Perhaps the most apparent is to increase precision, which is a function of manufacturing and assembly tolerances, gear tooth surface finish, and the guts distance of the tooth mesh. Sound can be suffering from gear and housing components along with lubricants. In general, expect to pay out more for quieter, smoother gears.
Don’t make the error of over-specifying the electric motor. Remember, the input pinion on the planetary must be able manage the motor’s result torque. What’s more, if you’re using a multi-stage gearhead, the output stage must be strong enough to soak up the developed torque. Obviously, using a more powerful motor than necessary will require a larger and more expensive gearhead.
Consider current limiting to safely impose limitations on gearbox size. With servomotors, output torque is usually a linear function of current. Therefore besides protecting the gearbox, current limiting also shields the engine and drive by clipping peak torque, which can be anywhere from 2.5 to 3.5 times continuous torque.
In each planetary stage, five gears are simultaneously in mesh. Although it’s impossible to totally eliminate noise from this assembly, there are several ways to reduce it.
As an ancillary benefit, the geometry of planetaries matches the shape of electric motors. Therefore the gearhead could be close in diameter to the servomotor, with the output shaft in-line.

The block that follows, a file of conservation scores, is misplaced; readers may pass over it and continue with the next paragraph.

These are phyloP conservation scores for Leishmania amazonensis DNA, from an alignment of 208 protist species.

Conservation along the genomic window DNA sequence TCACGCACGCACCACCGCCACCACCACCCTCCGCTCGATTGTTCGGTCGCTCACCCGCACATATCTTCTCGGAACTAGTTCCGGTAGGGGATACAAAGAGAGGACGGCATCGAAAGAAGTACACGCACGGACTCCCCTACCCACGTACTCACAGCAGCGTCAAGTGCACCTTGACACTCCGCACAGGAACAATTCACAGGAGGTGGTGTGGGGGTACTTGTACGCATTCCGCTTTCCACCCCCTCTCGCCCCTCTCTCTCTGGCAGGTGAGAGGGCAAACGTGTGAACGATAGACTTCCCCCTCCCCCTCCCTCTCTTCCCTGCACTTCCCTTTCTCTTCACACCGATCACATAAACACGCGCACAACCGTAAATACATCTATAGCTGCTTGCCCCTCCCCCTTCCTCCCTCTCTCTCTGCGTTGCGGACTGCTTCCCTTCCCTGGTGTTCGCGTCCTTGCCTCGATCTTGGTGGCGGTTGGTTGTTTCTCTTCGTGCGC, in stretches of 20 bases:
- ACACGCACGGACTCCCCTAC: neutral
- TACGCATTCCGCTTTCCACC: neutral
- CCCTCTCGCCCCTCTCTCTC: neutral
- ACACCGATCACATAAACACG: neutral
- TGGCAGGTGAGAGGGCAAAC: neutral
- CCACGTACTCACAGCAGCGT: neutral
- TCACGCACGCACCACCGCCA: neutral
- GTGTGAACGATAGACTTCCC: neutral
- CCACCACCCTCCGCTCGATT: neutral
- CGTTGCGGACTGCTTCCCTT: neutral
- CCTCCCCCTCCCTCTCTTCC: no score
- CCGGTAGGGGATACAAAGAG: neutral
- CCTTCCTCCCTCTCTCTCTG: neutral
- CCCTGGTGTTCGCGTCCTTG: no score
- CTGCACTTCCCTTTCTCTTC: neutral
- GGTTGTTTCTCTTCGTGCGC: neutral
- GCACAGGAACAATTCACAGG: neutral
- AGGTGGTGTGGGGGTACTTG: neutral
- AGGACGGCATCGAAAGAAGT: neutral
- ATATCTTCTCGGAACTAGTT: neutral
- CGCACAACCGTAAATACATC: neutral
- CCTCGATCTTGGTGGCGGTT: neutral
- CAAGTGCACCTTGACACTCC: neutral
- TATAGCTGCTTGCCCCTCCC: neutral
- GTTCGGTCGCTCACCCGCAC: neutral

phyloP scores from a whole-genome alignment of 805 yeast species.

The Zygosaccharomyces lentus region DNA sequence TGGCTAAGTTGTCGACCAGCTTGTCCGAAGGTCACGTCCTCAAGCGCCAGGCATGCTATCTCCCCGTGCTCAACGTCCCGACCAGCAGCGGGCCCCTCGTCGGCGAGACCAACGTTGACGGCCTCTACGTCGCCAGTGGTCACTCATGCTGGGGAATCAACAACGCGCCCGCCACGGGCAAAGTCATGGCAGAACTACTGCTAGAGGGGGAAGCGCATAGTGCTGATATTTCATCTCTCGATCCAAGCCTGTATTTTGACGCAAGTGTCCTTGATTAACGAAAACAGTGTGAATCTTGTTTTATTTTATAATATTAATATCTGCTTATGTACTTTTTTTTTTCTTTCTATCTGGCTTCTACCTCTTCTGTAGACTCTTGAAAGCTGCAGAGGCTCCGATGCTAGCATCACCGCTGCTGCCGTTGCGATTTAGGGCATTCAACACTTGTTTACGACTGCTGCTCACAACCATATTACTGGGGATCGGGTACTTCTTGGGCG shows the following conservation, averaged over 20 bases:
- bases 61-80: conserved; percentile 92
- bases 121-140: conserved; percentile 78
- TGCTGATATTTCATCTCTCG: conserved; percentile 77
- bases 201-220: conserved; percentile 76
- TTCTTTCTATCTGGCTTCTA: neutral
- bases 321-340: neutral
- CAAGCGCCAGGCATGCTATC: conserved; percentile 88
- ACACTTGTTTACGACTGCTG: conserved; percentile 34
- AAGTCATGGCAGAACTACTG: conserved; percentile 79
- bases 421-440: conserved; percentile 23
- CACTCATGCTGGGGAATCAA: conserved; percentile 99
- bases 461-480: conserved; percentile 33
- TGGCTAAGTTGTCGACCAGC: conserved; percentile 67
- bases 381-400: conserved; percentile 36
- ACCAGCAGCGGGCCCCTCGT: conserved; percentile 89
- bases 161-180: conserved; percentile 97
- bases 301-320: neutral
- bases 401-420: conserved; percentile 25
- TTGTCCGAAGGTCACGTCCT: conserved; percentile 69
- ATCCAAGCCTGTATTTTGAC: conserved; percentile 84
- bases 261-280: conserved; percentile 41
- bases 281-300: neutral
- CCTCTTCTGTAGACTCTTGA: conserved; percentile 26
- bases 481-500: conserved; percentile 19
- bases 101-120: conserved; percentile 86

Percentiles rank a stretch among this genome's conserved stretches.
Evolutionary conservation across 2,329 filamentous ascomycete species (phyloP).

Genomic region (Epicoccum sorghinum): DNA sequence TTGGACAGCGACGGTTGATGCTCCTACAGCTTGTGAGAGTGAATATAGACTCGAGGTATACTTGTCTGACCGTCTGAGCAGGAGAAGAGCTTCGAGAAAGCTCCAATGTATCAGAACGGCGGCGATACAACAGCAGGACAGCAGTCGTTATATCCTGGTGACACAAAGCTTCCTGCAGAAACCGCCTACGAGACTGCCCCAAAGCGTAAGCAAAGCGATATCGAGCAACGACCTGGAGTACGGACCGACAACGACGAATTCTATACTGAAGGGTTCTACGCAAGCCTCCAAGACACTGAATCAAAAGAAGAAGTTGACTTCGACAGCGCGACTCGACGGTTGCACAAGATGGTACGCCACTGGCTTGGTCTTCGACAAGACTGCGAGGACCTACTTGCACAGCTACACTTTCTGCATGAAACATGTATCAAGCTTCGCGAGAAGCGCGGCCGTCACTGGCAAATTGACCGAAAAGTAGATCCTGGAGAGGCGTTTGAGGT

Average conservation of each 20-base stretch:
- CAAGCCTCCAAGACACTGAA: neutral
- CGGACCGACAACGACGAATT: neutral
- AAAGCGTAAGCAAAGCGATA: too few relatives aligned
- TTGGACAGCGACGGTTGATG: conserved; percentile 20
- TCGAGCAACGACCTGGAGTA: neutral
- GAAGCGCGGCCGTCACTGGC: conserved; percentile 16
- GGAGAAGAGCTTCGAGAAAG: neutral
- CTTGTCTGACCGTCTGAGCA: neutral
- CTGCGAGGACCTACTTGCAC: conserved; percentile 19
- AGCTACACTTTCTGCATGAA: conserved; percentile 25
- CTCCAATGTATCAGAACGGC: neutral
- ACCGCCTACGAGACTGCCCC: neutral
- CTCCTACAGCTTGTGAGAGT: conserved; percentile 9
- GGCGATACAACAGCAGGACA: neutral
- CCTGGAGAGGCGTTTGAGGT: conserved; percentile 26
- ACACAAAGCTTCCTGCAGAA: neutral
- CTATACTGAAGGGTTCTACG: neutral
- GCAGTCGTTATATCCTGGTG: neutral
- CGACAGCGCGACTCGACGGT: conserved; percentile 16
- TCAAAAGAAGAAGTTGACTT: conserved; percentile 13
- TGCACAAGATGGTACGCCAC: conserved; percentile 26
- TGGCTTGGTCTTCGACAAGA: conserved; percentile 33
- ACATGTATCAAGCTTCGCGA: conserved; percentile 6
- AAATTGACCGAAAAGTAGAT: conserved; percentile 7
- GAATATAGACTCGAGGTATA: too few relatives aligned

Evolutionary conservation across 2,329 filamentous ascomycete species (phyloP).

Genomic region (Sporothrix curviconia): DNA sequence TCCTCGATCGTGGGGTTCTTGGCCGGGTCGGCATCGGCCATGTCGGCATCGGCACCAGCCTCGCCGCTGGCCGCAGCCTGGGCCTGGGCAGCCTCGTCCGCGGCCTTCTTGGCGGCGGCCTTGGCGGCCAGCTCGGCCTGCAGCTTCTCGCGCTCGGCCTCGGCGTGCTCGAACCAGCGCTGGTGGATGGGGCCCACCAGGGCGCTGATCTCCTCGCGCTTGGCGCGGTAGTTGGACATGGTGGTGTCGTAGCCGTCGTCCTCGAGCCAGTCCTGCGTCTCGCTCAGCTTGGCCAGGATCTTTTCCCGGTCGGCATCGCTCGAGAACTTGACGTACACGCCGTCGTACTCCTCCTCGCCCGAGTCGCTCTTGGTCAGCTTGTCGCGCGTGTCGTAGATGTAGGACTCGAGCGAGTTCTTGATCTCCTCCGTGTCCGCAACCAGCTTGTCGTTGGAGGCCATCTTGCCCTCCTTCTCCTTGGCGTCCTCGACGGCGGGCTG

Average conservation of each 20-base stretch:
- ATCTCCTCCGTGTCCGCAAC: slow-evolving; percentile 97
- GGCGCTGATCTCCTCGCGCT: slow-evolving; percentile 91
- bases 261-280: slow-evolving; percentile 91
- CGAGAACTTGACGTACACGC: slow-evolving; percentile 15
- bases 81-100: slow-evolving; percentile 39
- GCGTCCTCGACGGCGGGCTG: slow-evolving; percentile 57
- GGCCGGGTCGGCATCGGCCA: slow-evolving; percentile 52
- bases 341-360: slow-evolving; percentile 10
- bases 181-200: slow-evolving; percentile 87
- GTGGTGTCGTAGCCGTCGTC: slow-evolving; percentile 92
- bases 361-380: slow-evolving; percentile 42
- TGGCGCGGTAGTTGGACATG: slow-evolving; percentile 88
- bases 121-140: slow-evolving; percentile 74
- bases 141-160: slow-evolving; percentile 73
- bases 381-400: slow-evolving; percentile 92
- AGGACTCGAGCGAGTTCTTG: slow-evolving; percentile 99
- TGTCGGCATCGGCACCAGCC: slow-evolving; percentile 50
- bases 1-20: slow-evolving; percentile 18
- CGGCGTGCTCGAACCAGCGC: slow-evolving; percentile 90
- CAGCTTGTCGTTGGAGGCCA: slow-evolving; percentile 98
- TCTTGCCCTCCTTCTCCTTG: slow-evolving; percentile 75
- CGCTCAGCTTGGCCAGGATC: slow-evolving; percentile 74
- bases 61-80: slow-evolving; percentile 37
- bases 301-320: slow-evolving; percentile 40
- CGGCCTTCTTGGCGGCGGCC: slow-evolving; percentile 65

Highly rigid (servo grade) gearheads are generally more expensive than lighter duty types. However, for fast acceleration and deceleration, a servo-grade gearhead could be the only sensible choice. In this kind of applications, the gearhead may be viewed as a mechanical springtime. The torsional deflection caused by the spring action adds to backlash, compounding the consequences of free shaft motion.
Servo-grade gearheads incorporate a low backlash planetary gearbox number of construction features to reduce torsional stress and deflection. Among the more prevalent are large diameter result shafts and beefed up support for satellite-equipment shafts. Stiff or “rigid” gearheads tend to be the most costly of planetaries.
The kind of bearings supporting the output shaft depends on the load. High radial or axial loads generally necessitate rolling element bearings. Small planetaries could get by with low-cost sleeve bearings or various other economical types with fairly low axial and radial load ability. For larger and servo-grade gearheads, durable result shaft bearings are usually required.
Like the majority of gears, planetaries make noise. And the faster they run, the louder they get.
Low-backlash planetary gears are also obtainable in lower ratios. While some types of gears are generally limited by about 50:1 or more, planetary gearheads lengthen from 3:1 (single stage) to 175:1 or more, depending on the number of stages.